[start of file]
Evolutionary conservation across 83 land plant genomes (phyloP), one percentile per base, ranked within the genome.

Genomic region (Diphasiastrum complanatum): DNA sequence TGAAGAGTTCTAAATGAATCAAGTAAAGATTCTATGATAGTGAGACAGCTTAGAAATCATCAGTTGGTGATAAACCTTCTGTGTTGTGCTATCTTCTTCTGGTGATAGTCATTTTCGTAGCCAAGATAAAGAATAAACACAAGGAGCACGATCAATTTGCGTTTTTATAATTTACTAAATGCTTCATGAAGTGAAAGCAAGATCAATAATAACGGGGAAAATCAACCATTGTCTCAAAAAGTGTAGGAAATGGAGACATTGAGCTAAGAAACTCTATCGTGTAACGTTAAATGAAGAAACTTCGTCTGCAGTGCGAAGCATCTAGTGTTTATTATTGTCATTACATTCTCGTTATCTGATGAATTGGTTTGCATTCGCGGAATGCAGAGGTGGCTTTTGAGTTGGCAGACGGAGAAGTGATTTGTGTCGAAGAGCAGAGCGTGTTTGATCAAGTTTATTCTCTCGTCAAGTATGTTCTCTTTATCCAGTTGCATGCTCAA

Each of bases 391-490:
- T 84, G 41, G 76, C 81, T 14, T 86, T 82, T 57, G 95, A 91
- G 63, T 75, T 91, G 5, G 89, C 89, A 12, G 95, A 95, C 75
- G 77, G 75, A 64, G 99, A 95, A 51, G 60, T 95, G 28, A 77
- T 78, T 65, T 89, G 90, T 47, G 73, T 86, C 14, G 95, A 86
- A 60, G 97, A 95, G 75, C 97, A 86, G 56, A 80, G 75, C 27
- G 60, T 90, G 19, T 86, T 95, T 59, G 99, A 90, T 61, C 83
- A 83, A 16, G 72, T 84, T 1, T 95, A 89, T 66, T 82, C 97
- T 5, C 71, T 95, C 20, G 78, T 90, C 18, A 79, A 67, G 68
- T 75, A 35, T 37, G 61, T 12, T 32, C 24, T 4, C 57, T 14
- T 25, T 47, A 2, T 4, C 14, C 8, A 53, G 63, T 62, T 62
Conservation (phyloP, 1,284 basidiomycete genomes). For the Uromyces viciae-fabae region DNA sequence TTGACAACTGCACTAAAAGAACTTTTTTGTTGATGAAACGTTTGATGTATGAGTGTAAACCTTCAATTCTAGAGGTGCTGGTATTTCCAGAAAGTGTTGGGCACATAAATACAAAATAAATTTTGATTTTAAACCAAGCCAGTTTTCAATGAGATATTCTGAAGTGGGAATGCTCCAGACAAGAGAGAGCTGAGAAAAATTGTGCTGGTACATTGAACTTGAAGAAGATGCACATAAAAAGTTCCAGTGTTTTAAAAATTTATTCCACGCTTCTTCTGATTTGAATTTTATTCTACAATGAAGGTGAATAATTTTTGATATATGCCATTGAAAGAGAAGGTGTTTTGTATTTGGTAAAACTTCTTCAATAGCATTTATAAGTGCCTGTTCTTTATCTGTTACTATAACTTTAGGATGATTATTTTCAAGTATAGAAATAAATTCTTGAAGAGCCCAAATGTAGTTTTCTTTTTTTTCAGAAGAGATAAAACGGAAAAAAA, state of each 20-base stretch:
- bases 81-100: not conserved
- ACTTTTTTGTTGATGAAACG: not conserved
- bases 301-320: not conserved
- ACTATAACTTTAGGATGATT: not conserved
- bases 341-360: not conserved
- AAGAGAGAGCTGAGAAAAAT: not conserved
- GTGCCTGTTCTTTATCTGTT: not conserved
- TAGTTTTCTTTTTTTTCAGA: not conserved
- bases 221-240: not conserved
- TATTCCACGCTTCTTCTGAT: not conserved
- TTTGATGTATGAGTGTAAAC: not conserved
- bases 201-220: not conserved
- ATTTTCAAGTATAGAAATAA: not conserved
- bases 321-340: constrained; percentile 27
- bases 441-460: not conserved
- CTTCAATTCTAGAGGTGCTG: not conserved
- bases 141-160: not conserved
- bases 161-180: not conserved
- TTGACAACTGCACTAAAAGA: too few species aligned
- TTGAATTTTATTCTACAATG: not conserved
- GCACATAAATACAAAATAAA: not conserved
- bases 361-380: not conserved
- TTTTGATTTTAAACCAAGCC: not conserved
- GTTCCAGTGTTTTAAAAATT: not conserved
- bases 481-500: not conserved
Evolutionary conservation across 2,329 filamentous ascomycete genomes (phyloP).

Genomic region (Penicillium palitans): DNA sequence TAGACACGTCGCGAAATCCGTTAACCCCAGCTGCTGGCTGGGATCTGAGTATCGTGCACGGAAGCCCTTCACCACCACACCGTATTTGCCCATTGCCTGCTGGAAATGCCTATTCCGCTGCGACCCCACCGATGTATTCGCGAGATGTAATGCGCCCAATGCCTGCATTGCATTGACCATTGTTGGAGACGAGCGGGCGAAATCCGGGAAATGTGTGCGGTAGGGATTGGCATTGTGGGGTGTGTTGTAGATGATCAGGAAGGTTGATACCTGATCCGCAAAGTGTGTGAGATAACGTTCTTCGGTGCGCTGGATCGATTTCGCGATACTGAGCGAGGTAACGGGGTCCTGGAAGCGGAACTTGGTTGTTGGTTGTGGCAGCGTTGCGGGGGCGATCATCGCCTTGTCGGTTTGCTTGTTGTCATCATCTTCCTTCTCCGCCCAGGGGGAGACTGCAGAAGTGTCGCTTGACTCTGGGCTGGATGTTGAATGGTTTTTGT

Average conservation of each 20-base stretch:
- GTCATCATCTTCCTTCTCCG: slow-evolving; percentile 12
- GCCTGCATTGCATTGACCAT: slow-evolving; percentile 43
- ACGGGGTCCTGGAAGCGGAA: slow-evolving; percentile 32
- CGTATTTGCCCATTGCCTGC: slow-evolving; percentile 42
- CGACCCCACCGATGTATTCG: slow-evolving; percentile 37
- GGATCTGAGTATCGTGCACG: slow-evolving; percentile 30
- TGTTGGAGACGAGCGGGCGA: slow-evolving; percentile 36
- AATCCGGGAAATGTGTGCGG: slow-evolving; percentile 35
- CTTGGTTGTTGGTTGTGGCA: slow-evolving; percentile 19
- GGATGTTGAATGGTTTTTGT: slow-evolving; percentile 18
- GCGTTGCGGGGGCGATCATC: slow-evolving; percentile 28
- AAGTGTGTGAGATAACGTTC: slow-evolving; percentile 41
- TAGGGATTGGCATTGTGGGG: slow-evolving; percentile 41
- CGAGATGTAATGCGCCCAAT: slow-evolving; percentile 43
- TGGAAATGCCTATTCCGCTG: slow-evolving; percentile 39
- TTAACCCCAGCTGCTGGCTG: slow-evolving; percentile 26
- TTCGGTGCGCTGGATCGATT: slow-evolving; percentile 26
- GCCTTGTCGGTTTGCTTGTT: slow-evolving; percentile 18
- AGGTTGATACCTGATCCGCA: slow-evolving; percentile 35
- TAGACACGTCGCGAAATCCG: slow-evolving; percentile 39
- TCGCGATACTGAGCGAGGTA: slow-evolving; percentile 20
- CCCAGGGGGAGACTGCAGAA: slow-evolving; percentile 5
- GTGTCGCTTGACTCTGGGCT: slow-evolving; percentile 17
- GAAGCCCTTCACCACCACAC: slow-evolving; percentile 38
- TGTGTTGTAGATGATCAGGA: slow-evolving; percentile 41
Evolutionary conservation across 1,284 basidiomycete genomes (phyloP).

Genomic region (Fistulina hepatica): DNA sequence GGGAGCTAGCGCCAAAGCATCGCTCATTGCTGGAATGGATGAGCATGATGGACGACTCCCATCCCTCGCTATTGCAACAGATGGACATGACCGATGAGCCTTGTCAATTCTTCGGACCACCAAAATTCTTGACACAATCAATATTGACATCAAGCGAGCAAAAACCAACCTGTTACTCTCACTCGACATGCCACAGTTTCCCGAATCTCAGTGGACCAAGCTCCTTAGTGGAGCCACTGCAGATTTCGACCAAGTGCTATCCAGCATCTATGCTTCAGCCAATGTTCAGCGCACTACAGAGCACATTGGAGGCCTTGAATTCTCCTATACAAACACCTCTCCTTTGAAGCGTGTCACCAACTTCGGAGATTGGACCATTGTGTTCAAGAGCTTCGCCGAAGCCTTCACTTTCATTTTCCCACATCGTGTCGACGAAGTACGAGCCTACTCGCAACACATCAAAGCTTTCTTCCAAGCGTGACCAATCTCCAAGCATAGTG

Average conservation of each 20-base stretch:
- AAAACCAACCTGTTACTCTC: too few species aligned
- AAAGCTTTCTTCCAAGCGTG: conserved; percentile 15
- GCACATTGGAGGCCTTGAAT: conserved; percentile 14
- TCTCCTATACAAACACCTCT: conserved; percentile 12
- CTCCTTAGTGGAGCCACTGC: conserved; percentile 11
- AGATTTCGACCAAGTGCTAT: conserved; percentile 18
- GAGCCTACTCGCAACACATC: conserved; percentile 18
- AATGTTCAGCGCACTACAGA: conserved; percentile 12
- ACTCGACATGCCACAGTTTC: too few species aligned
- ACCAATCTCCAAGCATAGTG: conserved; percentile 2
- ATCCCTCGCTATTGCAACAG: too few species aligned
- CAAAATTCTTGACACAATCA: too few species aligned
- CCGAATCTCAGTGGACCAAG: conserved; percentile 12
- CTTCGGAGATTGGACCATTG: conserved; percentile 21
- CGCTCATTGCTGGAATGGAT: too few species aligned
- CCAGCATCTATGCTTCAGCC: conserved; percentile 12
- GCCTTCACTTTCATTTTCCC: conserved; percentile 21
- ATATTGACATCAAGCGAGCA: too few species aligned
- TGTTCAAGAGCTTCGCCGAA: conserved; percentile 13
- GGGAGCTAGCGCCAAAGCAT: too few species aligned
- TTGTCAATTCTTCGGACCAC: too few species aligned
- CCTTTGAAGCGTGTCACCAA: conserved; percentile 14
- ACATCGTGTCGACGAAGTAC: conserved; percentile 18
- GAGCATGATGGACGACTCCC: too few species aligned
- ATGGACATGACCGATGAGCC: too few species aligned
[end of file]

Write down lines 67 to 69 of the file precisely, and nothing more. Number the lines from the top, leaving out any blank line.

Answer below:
- TGTGTTGTAGATGATCAGGA: slow-evolving; percentile 41
Evolutionary conservation across 1,284 basidiomycete genomes (phyloP).

Genomic region (Fistulina hepatica): DNA sequence GGGAGCTAGCGCCAAAGCATCGCTCATTGCTGGAATGGATGAGCATGATGGACGACTCCCATCCCTCGCTATTGCAACAGATGGACATGACCGATGAGCCTTGTCAATTCTTCGGACCACCAAAATTCTTGACACAATCAATATTGACATCAAGCGAGCAAAAACCAACCTGTTACTCTCACTCGACATGCCACAGTTTCCCGAATCTCAGTGGACCAAGCTCCTTAGTGGAGCCACTGCAGATTTCGACCAAGTGCTATCCAGCATCTATGCTTCAGCCAATGTTCAGCGCACTACAGAGCACATTGGAGGCCTTGAATTCTCCTATACAAACACCTCTCCTTTGAAGCGTGTCACCAACTTCGGAGATTGGACCATTGTGTTCAAGAGCTTCGCCGAAGCCTTCACTTTCATTTTCCCACATCGTGTCGACGAAGTACGAGCCTACTCGCAACACATCAAAGCTTTCTTCCAAGCGTGACCAATCTCCAAGCATAGTG